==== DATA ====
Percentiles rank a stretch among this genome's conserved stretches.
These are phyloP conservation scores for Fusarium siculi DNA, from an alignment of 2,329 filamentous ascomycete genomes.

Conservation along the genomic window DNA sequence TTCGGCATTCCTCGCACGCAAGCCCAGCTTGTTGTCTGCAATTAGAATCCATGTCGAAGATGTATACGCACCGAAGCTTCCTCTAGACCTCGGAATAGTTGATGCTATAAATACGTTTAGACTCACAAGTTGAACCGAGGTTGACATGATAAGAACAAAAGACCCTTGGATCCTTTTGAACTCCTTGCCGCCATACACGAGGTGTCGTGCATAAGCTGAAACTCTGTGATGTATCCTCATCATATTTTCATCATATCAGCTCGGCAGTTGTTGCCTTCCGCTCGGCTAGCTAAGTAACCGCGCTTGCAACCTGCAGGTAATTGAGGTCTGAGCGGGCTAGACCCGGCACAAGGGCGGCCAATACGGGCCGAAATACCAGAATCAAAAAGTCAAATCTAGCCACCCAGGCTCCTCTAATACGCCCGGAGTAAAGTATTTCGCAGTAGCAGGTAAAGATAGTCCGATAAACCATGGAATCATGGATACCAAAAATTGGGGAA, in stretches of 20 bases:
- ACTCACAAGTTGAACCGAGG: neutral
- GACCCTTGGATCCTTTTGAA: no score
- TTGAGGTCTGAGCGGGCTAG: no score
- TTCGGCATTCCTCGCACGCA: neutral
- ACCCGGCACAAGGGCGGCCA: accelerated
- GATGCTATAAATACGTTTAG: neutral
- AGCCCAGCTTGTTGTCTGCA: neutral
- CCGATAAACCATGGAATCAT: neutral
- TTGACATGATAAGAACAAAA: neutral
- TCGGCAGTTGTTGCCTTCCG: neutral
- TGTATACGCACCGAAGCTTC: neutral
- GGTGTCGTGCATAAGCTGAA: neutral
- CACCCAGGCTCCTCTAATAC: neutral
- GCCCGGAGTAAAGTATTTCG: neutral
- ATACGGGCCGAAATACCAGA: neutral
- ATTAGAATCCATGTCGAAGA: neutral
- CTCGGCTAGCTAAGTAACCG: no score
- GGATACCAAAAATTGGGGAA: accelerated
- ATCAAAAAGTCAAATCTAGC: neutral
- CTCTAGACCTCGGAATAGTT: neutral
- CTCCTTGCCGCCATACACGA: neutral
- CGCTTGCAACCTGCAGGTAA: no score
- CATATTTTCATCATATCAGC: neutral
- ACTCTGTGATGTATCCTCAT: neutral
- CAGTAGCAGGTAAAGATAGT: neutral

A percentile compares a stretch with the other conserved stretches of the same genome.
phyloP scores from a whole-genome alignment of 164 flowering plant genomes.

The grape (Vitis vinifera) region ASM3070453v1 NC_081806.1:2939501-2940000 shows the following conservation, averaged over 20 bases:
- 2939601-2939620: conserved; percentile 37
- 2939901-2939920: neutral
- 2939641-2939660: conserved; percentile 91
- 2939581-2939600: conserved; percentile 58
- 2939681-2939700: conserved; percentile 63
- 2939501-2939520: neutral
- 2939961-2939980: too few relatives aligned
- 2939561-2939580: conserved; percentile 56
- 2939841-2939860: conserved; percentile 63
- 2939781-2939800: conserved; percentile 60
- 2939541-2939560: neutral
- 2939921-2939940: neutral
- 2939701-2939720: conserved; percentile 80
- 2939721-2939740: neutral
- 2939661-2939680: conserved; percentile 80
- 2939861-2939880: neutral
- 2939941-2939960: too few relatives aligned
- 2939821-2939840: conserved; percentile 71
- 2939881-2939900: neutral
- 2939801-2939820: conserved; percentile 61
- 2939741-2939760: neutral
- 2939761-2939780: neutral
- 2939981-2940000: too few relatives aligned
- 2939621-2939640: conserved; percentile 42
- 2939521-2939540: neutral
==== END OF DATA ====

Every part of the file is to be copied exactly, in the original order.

Percentiles rank a stretch among this genome's conserved stretches.
These are phyloP conservation scores for Fusarium siculi DNA, from an alignment of 2,329 filamentous ascomycete genomes.

Conservation along the genomic window DNA sequence TTCGGCATTCCTCGCACGCAAGCCCAGCTTGTTGTCTGCAATTAGAATCCATGTCGAAGATGTATACGCACCGAAGCTTCCTCTAGACCTCGGAATAGTTGATGCTATAAATACGTTTAGACTCACAAGTTGAACCGAGGTTGACATGATAAGAACAAAAGACCCTTGGATCCTTTTGAACTCCTTGCCGCCATACACGAGGTGTCGTGCATAAGCTGAAACTCTGTGATGTATCCTCATCATATTTTCATCATATCAGCTCGGCAGTTGTTGCCTTCCGCTCGGCTAGCTAAGTAACCGCGCTTGCAACCTGCAGGTAATTGAGGTCTGAGCGGGCTAGACCCGGCACAAGGGCGGCCAATACGGGCCGAAATACCAGAATCAAAAAGTCAAATCTAGCCACCCAGGCTCCTCTAATACGCCCGGAGTAAAGTATTTCGCAGTAGCAGGTAAAGATAGTCCGATAAACCATGGAATCATGGATACCAAAAATTGGGGAA, in stretches of 20 bases:
- ACTCACAAGTTGAACCGAGG: neutral
- GACCCTTGGATCCTTTTGAA: no score
- TTGAGGTCTGAGCGGGCTAG: no score
- TTCGGCATTCCTCGCACGCA: neutral
- ACCCGGCACAAGGGCGGCCA: accelerated
- GATGCTATAAATACGTTTAG: neutral
- AGCCCAGCTTGTTGTCTGCA: neutral
- CCGATAAACCATGGAATCAT: neutral
- TTGACATGATAAGAACAAAA: neutral
- TCGGCAGTTGTTGCCTTCCG: neutral
- TGTATACGCACCGAAGCTTC: neutral
- GGTGTCGTGCATAAGCTGAA: neutral
- CACCCAGGCTCCTCTAATAC: neutral
- GCCCGGAGTAAAGTATTTCG: neutral
- ATACGGGCCGAAATACCAGA: neutral
- ATTAGAATCCATGTCGAAGA: neutral
- CTCGGCTAGCTAAGTAACCG: no score
- GGATACCAAAAATTGGGGAA: accelerated
- ATCAAAAAGTCAAATCTAGC: neutral
- CTCTAGACCTCGGAATAGTT: neutral
- CTCCTTGCCGCCATACACGA: neutral
- CGCTTGCAACCTGCAGGTAA: no score
- CATATTTTCATCATATCAGC: neutral
- ACTCTGTGATGTATCCTCAT: neutral
- CAGTAGCAGGTAAAGATAGT: neutral

A percentile compares a stretch with the other conserved stretches of the same genome.
phyloP scores from a whole-genome alignment of 164 flowering plant genomes.

The grape (Vitis vinifera) region ASM3070453v1 NC_081806.1:2939501-2940000 shows the following conservation, averaged over 20 bases:
- 2939601-2939620: conserved; percentile 37
- 2939901-2939920: neutral
- 2939641-2939660: conserved; percentile 91
- 2939581-2939600: conserved; percentile 58
- 2939681-2939700: conserved; percentile 63
- 2939501-2939520: neutral
- 2939961-2939980: too few relatives aligned
- 2939561-2939580: conserved; percentile 56
- 2939841-2939860: conserved; percentile 63
- 2939781-2939800: conserved; percentile 60
- 2939541-2939560: neutral
- 2939921-2939940: neutral
- 2939701-2939720: conserved; percentile 80
- 2939721-2939740: neutral
- 2939661-2939680: conserved; percentile 80
- 2939861-2939880: neutral
- 2939941-2939960: too few relatives aligned
- 2939821-2939840: conserved; percentile 71
- 2939881-2939900: neutral
- 2939801-2939820: conserved; percentile 61
- 2939741-2939760: neutral
- 2939761-2939780: neutral
- 2939981-2940000: too few relatives aligned
- 2939621-2939640: conserved; percentile 42
- 2939521-2939540: neutral